For protection against melanoma, it is suggested that serum 25(OH)D levels be kept at or above 40 ng/mL (100 nM/L).
Melanoma is a form of skin cancer originating in melanocytes in the epidermis.
There are many risk factors for melanoma, including genetic factors, diet and alcohol consumption1, presence of multiple nevi (moles, partly genetically dependent), high body mass index2, and ultraviolet exposure, notably intermittent exposure often accompanied by sunburn.
UVB may reduce the risk of melanoma two ways:
- by production of vitamin D
- by induction of elastosis (skin wrinkling) although how elsatosis retards melanoma is not understood.
Higher serum 25-hydroxyvitamin D [25(OH)D] levels at time of diagnosis were found associated with improved survival rate.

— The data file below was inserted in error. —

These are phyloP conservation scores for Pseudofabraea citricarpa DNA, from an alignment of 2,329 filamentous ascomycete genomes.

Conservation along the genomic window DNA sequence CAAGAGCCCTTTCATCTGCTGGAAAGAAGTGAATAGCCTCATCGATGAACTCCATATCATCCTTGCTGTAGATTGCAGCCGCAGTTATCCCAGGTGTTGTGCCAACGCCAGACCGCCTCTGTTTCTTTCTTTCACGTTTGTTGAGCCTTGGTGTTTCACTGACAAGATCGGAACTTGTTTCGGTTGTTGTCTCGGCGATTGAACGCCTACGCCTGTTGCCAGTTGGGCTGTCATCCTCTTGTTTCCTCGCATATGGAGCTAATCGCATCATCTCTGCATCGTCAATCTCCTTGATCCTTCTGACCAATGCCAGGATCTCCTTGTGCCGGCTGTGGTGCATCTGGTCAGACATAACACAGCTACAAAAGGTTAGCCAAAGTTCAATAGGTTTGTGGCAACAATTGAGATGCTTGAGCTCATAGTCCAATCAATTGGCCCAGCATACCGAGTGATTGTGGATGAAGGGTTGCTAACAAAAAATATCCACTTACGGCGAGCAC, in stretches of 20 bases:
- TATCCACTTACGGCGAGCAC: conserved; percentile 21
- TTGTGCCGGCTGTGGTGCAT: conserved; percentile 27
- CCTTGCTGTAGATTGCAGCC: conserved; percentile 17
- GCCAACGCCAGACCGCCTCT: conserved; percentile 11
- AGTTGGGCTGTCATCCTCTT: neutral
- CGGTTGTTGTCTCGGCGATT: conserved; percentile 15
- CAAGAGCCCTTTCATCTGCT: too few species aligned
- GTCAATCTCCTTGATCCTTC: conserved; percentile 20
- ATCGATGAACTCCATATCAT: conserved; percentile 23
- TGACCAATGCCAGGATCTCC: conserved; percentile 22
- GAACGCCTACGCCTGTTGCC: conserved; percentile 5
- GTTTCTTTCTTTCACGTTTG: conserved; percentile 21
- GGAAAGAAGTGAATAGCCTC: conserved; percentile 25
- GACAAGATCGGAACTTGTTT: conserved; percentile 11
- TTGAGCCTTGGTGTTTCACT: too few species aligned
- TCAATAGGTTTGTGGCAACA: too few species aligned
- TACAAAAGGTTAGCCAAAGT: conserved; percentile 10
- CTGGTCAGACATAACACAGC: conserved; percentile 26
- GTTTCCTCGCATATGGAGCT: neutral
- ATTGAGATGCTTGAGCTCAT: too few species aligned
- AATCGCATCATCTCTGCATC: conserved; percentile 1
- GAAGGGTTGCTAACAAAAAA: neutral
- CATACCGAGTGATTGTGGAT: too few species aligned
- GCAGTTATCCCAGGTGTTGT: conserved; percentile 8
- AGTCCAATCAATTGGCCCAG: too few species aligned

For protection against melanoma, serum 25(OH)D levels above 40 ng/mL (100 nM/L) may reduce the risk.
Melanoma has a mortality case-fatality rate around 10-25% in many Western countries based on mortality to incidence rates for 20083.
Melanoma has a high mortality rate per incident case, around 15-30% in many western countries.
Skin type is a strong determinant, being mostly genetically determined. Light skin has more sulfur-containing pheomelanin than dark skin, which has relatively more eumelanin. Pheomelanin is reddish, while eumelanin is dark brown or black. Pheomelanin may act as a photocarcinogen via radical production.
Thus, persons with red hair, freckles and Celtic ancestry have a high fraction of pheomelanin and an increased risk of melanoma as well as a general inability to tan4.
It is estimated that in the United States, there will be 68,130 new cases of melanoma and 8,700 deaths due to melanoma in 20105, implying a survival rate of 87%.
Page last edited: 18 July 2011
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